Northwest Territories  51% of national average               - 2.0 times
    -------------------------------------------------------------------------
    Prince Edward Island   49% of national average               - 2.0 times
    -------------------------------------------------------------------------
    Nova Scotia            44% of national average               - 2.3 times
    -------------------------------------------------------------------------
    New Brunswick          43% of national average               - 2.3 times
    -------------------------------------------------------------------------
    Newfoundland            9% of national average               -10.9 times
    -------------------------------------------------------------------------
    

"Intruders usually enter your home through one of three ways - through the basement, forcing entry through a window or door, or simply opening an unlocked door or window," said Ross. "Homeowners can take simple precautions to avoid these types of entries and prevent an intruder from entering the property."

Aviva Canada suggests these precautions:

    
    -   Ensure all windows are locked. If your windows are old, consider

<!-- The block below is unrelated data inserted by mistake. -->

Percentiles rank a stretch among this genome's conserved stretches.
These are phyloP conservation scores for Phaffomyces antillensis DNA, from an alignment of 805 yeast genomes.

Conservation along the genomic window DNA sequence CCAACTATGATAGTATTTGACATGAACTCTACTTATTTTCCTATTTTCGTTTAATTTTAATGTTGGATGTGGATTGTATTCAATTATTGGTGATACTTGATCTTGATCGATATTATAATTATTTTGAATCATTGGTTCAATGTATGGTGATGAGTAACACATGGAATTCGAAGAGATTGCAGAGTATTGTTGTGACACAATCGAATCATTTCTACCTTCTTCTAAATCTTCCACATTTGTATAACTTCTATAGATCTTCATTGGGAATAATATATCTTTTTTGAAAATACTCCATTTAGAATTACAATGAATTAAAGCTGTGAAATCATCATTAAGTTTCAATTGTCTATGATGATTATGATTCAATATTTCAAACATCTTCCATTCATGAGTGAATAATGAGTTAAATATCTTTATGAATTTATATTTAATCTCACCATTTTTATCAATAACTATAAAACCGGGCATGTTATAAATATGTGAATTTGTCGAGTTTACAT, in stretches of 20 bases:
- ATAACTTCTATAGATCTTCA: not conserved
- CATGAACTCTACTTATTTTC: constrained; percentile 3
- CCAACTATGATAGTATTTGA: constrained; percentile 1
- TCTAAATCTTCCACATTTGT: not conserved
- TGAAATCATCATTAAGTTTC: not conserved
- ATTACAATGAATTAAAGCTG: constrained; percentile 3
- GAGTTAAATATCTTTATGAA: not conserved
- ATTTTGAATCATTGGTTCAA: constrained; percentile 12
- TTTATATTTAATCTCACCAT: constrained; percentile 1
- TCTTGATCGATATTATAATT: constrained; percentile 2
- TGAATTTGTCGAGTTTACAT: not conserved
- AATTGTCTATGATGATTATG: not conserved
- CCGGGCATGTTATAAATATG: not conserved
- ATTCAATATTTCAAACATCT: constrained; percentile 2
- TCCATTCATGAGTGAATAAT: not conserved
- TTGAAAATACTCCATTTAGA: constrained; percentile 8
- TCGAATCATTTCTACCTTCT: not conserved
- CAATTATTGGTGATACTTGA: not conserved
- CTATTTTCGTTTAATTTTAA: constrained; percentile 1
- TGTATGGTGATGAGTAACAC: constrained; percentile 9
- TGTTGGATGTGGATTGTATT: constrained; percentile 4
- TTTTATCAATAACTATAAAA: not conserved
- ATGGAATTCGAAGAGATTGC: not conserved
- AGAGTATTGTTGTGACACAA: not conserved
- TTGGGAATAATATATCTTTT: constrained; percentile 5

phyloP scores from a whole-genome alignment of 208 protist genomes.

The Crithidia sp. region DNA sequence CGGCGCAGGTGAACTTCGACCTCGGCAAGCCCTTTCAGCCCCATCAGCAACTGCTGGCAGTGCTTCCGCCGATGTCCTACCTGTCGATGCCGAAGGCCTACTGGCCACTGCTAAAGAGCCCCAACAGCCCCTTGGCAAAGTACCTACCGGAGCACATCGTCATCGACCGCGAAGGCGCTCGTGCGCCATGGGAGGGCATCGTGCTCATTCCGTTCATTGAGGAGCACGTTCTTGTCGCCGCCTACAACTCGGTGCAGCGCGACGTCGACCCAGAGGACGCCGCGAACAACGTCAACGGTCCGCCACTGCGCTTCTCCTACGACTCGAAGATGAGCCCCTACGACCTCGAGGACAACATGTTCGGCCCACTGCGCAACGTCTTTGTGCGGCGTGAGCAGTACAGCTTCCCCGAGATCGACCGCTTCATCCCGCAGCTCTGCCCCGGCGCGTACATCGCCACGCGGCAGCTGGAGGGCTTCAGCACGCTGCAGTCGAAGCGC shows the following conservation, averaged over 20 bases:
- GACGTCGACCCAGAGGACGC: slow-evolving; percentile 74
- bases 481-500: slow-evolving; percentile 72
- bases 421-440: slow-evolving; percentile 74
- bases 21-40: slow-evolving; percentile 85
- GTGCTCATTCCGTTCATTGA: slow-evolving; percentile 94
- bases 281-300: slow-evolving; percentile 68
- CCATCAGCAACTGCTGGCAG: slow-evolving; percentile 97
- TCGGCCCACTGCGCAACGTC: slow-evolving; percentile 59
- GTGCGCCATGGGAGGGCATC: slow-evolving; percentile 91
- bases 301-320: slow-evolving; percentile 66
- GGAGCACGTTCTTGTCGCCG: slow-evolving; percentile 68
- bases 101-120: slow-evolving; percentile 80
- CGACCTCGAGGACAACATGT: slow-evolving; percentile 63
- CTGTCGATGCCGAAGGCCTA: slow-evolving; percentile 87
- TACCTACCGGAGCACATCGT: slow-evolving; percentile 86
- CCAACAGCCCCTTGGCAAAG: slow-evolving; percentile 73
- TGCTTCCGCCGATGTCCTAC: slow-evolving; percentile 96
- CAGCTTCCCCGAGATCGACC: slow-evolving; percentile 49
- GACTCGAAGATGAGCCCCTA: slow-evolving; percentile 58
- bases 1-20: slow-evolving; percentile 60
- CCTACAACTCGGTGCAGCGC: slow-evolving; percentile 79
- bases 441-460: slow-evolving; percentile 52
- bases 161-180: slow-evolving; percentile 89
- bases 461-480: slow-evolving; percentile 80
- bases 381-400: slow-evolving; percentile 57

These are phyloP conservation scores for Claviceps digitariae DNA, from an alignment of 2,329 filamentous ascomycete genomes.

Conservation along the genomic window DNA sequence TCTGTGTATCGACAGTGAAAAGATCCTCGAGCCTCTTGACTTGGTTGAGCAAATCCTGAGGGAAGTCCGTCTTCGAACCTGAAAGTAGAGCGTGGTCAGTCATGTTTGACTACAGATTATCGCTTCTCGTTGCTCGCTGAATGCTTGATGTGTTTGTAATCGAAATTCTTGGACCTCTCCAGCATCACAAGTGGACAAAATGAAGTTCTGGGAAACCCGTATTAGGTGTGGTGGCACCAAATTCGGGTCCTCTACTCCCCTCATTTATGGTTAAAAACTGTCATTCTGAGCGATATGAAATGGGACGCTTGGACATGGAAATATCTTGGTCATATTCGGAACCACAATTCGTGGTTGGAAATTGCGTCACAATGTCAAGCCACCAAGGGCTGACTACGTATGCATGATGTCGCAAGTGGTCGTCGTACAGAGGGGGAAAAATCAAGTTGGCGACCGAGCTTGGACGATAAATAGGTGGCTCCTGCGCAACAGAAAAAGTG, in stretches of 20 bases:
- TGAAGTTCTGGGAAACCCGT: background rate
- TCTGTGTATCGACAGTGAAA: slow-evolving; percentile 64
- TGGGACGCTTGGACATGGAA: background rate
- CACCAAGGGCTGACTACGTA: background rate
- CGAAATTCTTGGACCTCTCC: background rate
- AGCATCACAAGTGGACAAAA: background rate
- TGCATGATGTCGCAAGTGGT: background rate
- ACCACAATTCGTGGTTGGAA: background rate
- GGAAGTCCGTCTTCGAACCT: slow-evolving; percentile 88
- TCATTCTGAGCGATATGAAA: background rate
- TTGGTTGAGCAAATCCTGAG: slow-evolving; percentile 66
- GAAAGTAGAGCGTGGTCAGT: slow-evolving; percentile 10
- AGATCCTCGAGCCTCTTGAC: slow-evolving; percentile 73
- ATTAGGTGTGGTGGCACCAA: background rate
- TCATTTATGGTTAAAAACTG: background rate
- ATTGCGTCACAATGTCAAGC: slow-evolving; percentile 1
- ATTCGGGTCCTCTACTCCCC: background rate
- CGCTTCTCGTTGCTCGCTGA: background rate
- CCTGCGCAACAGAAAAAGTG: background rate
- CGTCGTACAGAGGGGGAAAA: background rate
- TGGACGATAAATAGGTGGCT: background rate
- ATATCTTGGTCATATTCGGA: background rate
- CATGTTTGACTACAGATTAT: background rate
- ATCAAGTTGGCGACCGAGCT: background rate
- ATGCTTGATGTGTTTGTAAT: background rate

upgrading newer models with improved locking systems;
    -   Make a home look occupied when occupants are away. Try parking a car
        in the driveway, leaving some household lights on, or asking a
        neighbour to collect mail and newspapers;
    -   Install a security device with a loud alarm or flashing lights. Some
        alarms even contact authorities directly when they have been
        activated;
    -   Use deadbolt locks on all doors, and when moving into a new property
        have the locks changed.
    

If you do return home to find you've been the victim of a burglary, Aviva offers a single point of contact to begin the claims process as quickly and efficiently as possible. The toll-free claims line is 1-866-MY AVIVA, and it's open 24/7 so clients can talk to an Aviva Claims Care Advisor immediately.

    
    About Aviva Canada
    ------------------
    

Aviva Canada Inc. is one of the leading Property and Casualty insurance groups in Canada, providing home, automobile and business insurance to more than three million customers. Our group of companies has more than 3,300 employees, 40 locations and more than 1,700 independent broker partners. Aviva Canada products and services are delivered across the country under the following brands: Aviva, Aviva Pilot, Aviva Traders, Aviva Elite, Aviva Scottish & York and through S&Y Insurance Company. Aviva Canada Inc. is a wholly-owned subsidiary of UK-based Aviva plc, the world's fifth largest insurance group. Please visit our web site at avivacanada.com.

SOURCE Aviva Canada Inc.

For further information: For further information: Media Contacts: Sarah Van Lange, Fleishman-Hillard, Account Director, Desk: (416) 645-8173, sarah.vanlange@fleishman.ca; Glenn Cooper, Senior Manager, Public Relations, Aviva Canada Inc., Desk: (416) 288-2685, Mobile: (416) 523-3225, glenn_cooper@avivacanada.com